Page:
Second, I think this quote is quite interesting for an entirely different reason. This is book three. By this point, others have grown convinced that Katniss is in love with Peeta even though she cannot see it yet. At first I thought it was unrealistic for Katniss not to realize it this far into the story, but I have my own personal experience that relates to, obviously not the Games, but rather the denial of feelings. Although as time passes, you question if all those people were right, or if your feelings are merely a result of retrospection. Why Katniss loves Peeta, or if she really does, makes for a good discussion.
While the next quote takes us back to the whole history repeating itself, I really wanted to save this for last because I find it to be the most intriguing reference:
‘Panem et Circenses’ translates into ‘Bread and Circuses.’ The writer was saying that in return for full bellies and entertainment, his people had given up their political responsibilities and therefore their power. p223
This is how I know that the whole story is intelligently set up. This series is one I propose could be used as required reading instead of the so called classics. Consider what an excellent final exam question this makes-
Identify the reference and its historical significance. Discuss how it relates to The Hunger Games trilogy.
And of course one of the requirements in a correct answer would be the inclusion of the Gladiators. That is obviously what the Hunger Games are- futuristic gladiatorial entertainment. Extra points if the student makes the connection between gladiatorial entertainment, current reality television shows and the speculative merging of the two in a futuristic dystopian society. Now that I’ve got my brain going on this, I could go on for pages and pages. Panem is ancient Rome reincarnated. That would make an A paper, don’t you think? Scoff at this Young Adult dystopian fiction trend if you must, but there is real intelligence behind some of these stories.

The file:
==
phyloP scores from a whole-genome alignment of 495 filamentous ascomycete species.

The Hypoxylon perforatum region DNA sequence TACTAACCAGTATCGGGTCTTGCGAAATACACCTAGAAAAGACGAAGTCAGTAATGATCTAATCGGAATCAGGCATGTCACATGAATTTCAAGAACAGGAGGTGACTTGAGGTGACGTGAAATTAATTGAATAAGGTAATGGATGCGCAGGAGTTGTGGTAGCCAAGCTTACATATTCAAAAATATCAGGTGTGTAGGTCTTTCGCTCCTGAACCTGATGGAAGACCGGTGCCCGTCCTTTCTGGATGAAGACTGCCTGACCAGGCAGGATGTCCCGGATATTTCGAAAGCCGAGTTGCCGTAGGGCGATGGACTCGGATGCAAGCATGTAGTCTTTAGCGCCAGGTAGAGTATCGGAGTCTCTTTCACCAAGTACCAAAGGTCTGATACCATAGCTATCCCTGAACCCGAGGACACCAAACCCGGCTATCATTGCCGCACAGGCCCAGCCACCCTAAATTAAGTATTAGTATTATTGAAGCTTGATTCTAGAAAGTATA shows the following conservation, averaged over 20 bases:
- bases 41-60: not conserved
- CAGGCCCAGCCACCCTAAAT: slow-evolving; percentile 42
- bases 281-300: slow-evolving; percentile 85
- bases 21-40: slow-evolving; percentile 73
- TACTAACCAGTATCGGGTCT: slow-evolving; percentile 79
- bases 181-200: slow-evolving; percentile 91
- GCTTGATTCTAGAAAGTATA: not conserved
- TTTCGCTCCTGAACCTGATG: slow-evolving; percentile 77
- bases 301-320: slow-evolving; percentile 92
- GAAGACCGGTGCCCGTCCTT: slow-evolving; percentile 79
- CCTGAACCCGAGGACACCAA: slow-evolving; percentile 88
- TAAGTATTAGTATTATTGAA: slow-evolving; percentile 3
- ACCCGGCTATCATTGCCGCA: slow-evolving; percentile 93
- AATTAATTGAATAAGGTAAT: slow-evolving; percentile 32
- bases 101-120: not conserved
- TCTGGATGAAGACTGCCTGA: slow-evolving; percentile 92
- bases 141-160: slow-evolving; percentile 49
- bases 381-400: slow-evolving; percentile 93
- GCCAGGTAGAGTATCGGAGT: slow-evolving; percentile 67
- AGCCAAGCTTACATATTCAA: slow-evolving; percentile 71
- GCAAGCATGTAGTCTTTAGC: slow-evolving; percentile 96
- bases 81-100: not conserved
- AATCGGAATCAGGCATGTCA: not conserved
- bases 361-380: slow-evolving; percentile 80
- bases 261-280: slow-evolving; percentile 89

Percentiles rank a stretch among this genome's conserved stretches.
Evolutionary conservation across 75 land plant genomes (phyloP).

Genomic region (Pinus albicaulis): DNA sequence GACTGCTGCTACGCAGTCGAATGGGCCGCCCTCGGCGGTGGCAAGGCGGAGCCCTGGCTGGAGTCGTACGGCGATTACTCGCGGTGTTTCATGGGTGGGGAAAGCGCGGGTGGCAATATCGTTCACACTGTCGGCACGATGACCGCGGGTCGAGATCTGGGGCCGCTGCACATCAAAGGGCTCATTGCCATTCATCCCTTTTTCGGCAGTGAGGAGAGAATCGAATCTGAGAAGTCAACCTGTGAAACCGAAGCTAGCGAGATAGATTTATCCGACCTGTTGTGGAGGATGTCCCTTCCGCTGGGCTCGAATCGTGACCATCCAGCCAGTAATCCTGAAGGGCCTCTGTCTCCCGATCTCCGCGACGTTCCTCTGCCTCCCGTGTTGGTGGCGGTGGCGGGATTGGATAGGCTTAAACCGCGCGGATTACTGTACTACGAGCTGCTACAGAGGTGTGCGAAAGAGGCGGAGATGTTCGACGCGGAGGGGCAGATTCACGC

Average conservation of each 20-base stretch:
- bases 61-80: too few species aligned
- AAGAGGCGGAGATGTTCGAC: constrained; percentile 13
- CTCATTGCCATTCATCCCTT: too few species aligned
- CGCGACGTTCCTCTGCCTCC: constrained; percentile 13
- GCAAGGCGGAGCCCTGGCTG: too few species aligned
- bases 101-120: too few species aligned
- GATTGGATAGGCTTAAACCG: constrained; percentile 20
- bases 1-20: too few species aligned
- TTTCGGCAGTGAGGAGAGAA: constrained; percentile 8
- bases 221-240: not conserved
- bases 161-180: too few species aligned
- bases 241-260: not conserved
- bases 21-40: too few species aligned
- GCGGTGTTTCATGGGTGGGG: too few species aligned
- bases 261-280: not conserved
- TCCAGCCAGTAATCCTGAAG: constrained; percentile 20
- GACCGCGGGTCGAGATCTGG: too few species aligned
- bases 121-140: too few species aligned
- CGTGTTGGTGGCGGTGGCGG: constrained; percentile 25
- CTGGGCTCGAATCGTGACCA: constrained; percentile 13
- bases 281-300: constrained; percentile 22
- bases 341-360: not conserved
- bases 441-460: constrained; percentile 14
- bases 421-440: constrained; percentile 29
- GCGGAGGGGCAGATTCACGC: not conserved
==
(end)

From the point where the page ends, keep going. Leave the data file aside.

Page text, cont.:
Note: If you are not interested in the Battle Royale comparison, please skip to the last paragraph.
Now I would like to make some final comments about the comparison of this series with Battle Royale by Koushun Takami. I read Battle Royale online before its release in the United States- or re-release, I’m not sure about the details. There is a lot of criticism of The Hunger Games trilogy based on the opinion that it is a rip-off of BR. While Collins claims she had not even heard of BR when she conceived of THG, I propose that not only are the stories distinctly different, but even if she was ‘inspired’ by BR, it would be irrelevant. And keep in mind that I am not sure that I have read the entire text. When I discovered BR, it wasn’t available in the U.S. yet, so I found an online version to read and the translation was choppy. I think the newly released version may be longer, but I’m not sure. I have to go back and read it again.
Before I get into details, I would like to give kudos to Takami. When news of the first THG movie came out, instead of suing Collins for stealing his story, which I am not saying is the case, he decided to cash in on the comparisons by releasing (or re-releasing) both the book and movie in the United States. What a smart move!
The fundamental difference between The Hunger Games and Battle Royale is that BR does this ‘game’ in reaction to the ever growing lack of respect for elders coming from teens. The battle is not televised and is a method for thinning the growing herd of teens. That’s what I remember from BR; I may be a bit off. There are obviously other factors, but I seem to remember that one being the most prominent. And BR seemed to be extremely cultural. I remember one of the characters discussing the adults’ subservience as a factor that allows such a law to exist, thus bringing up a good opportunity for discussion about elders’ subservience winning out over the rebellious spirit, which allows for change, and the contrasting youth’s seemingly natural instinct toward rebelliousness, which may be misconstrued as disrespect. It’s the everlasting battle between generations taken to an extreme.
Rather than criticizing THG as too similar to BR, an opinion with which I absolutely disagree, I would think the comparison and contrast of the two would make for a great discussion. You might have to get parental consent for this to be included in any high school curriculum, but it would make for a great book group discussion. Imagine teenagers’ reaction when they discover you can actually have quite the intellectual conversation regarding THG!
Really, this review of Mockingjay and the series as a whole barely touches the surface. I haven’t even touched on subjects such as rules of war, children as human shields, forms of government, and many more issues that are relevant today. Besides all that, The Hunger Games is just a really good read.
Reviewed by Christina
September 21, 2013